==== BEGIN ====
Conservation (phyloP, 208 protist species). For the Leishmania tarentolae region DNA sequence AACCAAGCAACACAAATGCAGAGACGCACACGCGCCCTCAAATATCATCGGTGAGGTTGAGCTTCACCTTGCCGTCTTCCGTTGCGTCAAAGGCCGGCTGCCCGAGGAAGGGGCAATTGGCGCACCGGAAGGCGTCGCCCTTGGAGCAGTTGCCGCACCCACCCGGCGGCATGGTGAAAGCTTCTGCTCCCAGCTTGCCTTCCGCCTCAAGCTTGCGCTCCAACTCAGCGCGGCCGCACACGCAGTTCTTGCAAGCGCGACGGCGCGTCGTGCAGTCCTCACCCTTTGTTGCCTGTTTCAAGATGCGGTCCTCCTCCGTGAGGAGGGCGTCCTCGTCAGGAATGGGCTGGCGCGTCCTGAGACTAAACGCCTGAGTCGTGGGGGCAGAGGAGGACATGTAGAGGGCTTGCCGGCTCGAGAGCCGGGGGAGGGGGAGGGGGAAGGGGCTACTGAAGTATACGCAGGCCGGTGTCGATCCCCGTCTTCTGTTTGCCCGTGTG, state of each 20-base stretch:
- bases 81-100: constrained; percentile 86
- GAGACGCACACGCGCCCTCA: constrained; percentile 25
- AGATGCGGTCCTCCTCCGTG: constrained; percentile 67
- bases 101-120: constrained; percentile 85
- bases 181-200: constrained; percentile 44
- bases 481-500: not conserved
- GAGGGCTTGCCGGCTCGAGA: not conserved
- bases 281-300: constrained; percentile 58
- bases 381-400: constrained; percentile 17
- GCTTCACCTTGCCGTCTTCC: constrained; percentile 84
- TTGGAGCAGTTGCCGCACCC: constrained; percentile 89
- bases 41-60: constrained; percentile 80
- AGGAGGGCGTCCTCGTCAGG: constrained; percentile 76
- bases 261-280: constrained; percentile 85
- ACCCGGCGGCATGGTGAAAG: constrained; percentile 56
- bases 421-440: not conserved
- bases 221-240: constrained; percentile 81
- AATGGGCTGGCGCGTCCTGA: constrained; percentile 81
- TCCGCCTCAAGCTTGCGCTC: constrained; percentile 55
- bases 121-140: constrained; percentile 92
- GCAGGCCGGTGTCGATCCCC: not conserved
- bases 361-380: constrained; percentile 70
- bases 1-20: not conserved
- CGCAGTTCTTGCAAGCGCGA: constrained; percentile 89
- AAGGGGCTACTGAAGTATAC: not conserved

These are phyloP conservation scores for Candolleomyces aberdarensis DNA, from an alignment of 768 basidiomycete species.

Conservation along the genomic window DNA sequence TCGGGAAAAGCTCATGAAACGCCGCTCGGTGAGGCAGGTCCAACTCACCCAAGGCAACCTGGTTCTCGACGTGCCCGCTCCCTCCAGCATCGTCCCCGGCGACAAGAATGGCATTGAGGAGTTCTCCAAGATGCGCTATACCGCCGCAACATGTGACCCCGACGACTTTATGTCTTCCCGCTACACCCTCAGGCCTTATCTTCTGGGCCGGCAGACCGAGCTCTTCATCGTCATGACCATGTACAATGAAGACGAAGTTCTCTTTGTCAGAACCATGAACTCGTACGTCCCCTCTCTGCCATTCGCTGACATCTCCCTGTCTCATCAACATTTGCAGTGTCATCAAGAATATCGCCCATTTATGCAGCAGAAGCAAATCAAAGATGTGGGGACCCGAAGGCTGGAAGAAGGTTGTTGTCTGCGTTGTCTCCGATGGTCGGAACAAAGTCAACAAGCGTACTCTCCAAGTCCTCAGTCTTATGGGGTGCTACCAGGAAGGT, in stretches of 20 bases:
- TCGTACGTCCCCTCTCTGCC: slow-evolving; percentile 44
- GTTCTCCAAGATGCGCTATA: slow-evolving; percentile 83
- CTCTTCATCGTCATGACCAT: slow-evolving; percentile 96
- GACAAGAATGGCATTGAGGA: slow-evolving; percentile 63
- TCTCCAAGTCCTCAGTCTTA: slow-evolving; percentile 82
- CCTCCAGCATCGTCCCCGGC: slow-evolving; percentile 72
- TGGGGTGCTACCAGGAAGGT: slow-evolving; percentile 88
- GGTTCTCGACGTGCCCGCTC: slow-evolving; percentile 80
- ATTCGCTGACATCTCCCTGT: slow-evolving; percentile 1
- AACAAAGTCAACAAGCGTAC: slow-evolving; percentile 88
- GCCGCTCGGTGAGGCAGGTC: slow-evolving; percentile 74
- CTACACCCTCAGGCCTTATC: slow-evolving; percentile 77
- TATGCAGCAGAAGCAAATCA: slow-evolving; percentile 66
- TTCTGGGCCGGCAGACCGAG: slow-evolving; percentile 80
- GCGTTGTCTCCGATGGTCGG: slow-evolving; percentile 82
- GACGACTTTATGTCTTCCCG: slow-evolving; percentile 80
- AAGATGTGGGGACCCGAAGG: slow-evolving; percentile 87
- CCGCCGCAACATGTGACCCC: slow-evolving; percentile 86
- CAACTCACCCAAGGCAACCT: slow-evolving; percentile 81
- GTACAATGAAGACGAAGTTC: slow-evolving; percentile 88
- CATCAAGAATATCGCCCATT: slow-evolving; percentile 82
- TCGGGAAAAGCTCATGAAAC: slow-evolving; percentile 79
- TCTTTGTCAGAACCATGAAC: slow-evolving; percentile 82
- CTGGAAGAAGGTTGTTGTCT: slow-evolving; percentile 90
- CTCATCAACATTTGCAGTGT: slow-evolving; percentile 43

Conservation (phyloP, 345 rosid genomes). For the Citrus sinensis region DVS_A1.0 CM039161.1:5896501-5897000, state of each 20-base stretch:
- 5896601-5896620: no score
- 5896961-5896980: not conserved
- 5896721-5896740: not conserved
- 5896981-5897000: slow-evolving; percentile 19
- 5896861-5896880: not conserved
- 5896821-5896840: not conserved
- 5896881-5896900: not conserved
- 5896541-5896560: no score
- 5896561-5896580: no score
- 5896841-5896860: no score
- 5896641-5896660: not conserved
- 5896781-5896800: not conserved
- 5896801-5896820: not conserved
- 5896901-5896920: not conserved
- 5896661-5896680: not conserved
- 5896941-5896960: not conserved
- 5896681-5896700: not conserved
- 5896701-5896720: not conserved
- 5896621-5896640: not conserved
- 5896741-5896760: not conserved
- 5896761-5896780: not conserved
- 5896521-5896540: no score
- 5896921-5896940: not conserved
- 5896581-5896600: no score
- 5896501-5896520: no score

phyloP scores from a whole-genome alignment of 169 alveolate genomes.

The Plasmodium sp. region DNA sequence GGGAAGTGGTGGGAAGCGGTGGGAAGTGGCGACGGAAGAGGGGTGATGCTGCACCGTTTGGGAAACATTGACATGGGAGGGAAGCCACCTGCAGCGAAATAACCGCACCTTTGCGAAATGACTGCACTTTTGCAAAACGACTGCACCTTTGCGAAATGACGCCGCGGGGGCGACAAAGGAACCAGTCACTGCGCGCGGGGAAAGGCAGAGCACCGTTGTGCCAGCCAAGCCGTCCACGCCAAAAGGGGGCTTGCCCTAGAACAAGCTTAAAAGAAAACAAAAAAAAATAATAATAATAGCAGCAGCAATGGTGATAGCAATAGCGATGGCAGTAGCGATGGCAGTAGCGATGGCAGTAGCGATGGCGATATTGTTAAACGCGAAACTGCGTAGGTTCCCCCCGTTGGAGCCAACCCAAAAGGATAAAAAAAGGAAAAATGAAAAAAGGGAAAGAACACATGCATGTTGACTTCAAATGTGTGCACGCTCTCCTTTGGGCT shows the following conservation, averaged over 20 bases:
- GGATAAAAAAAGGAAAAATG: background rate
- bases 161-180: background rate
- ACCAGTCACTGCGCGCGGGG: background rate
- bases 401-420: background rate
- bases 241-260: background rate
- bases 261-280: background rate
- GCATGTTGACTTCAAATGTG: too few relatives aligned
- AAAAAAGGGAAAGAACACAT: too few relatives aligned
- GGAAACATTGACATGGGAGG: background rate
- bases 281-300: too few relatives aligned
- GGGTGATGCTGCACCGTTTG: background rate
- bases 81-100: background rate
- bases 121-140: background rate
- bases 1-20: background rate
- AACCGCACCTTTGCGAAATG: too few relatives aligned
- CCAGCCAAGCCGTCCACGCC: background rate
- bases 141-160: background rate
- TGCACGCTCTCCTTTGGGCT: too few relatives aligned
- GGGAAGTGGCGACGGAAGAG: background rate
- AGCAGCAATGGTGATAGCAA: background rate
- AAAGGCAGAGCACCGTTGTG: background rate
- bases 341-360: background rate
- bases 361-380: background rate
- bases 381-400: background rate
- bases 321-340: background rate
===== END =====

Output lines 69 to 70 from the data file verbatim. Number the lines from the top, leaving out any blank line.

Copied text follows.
- 5896661-5896680: not conserved
- 5896941-5896960: not conserved